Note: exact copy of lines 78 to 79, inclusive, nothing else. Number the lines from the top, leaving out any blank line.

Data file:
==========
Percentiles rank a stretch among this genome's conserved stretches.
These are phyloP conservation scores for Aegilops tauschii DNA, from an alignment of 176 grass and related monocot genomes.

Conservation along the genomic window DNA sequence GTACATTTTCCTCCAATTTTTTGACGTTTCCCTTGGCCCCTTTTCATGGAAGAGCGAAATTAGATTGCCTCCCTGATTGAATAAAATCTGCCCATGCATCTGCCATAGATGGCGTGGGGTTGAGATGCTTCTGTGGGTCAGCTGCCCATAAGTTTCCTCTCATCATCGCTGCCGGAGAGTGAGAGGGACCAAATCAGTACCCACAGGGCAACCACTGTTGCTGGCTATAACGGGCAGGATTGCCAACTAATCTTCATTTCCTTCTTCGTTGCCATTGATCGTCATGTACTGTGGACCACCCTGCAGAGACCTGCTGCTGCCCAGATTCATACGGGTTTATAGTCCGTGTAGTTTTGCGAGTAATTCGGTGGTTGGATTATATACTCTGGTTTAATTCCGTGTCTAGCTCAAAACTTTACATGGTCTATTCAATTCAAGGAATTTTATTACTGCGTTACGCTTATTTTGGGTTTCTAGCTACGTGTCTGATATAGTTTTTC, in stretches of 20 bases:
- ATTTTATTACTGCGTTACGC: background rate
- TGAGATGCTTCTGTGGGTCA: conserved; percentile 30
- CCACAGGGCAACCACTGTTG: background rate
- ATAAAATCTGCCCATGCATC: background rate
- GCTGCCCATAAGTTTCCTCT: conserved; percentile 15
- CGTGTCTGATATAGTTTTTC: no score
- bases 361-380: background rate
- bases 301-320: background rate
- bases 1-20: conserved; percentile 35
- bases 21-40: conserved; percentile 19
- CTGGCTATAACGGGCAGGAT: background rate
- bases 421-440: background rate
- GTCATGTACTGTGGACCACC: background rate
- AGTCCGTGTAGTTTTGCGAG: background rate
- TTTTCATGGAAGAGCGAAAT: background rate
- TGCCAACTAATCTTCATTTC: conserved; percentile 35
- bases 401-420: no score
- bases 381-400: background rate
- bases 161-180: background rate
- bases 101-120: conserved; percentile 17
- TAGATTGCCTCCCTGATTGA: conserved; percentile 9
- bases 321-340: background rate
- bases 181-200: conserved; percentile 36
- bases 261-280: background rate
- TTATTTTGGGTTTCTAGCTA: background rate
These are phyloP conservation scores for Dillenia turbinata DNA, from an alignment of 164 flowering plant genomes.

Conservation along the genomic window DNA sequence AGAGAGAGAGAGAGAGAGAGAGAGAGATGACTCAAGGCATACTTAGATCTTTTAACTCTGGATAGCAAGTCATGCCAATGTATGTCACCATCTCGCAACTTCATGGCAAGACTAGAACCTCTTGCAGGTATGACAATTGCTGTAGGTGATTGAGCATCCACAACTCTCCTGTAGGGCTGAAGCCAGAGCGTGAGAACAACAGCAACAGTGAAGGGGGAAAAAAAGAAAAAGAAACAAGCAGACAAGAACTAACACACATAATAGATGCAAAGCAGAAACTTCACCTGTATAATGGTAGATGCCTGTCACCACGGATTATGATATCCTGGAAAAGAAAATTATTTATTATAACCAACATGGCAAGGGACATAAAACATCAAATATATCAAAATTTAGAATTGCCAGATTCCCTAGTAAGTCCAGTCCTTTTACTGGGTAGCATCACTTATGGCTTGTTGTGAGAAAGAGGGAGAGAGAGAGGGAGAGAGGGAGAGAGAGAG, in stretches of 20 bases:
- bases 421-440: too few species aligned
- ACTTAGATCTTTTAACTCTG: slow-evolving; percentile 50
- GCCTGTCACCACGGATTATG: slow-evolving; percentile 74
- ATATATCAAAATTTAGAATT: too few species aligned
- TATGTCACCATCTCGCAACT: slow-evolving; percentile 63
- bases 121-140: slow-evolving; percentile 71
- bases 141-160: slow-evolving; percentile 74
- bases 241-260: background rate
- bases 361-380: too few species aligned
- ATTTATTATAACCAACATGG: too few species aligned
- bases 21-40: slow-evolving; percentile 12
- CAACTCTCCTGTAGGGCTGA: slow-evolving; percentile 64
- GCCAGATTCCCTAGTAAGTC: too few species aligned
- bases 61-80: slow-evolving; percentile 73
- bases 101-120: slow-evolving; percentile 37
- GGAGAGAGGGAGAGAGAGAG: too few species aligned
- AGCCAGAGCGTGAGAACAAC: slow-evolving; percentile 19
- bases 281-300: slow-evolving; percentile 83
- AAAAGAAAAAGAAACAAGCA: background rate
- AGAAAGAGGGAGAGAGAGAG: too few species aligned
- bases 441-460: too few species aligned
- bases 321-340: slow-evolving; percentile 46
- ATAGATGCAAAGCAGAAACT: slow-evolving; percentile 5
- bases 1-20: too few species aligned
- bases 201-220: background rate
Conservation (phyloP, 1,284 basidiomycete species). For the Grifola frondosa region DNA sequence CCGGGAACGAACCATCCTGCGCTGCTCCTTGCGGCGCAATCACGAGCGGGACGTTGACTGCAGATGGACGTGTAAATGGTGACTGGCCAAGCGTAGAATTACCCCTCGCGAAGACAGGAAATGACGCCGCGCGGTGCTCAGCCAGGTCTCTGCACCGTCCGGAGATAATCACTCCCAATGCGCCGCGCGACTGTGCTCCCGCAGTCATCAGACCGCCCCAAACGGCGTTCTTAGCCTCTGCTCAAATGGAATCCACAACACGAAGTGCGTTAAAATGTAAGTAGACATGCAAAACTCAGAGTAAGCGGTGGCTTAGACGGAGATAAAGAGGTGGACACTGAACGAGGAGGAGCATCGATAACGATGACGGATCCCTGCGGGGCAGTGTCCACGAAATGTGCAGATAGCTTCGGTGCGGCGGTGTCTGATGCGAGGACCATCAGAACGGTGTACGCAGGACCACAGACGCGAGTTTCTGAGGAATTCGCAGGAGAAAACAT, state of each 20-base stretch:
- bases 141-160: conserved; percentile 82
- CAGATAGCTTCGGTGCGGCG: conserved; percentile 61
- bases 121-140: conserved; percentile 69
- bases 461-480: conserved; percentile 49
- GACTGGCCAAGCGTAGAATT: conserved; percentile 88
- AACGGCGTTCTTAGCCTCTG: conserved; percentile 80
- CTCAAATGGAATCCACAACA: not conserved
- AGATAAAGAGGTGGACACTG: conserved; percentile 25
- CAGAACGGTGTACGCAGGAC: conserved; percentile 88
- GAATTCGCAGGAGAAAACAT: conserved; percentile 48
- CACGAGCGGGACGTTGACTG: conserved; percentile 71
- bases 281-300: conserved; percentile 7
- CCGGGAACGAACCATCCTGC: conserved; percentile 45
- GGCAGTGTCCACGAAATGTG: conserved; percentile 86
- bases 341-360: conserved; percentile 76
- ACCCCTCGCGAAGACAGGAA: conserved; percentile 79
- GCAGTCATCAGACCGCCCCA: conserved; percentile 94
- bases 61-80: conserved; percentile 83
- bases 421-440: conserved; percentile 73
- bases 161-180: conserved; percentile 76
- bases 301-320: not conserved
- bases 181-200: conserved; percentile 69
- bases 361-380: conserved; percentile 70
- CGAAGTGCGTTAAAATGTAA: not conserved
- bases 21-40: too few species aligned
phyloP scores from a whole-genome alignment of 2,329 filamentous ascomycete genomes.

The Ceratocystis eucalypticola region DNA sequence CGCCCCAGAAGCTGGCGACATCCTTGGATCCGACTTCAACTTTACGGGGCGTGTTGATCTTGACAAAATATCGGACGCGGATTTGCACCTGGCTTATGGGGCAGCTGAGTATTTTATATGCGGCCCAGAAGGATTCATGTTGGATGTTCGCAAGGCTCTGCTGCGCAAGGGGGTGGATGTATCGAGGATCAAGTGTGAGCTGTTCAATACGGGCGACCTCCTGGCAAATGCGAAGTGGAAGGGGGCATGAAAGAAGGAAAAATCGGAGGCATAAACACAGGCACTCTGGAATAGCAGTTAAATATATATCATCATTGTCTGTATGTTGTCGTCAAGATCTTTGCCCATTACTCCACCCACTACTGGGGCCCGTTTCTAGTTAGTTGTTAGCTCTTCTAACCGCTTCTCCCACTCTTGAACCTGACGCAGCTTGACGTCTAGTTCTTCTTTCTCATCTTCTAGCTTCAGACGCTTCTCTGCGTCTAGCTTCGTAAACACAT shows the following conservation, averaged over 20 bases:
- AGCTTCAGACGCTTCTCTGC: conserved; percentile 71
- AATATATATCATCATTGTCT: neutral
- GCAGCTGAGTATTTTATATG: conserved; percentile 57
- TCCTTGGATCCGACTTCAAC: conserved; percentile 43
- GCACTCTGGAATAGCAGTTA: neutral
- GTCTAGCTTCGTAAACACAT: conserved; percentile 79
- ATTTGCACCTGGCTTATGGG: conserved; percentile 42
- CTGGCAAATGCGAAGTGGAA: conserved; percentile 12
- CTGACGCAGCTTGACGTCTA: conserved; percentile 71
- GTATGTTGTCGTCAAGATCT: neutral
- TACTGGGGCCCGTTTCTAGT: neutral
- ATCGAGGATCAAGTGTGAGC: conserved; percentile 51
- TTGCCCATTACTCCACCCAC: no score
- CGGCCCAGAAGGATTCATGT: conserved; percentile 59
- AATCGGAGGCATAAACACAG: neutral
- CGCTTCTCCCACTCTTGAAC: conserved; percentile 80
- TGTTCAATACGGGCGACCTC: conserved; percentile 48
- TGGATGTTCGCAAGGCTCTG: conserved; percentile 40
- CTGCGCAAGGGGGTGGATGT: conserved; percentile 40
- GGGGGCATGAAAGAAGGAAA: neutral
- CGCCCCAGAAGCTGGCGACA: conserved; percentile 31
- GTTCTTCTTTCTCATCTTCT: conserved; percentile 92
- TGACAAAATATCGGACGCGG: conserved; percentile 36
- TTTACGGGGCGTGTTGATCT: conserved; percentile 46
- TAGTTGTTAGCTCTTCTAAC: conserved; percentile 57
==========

- bases 181-200: conserved; percentile 69
- bases 361-380: conserved; percentile 70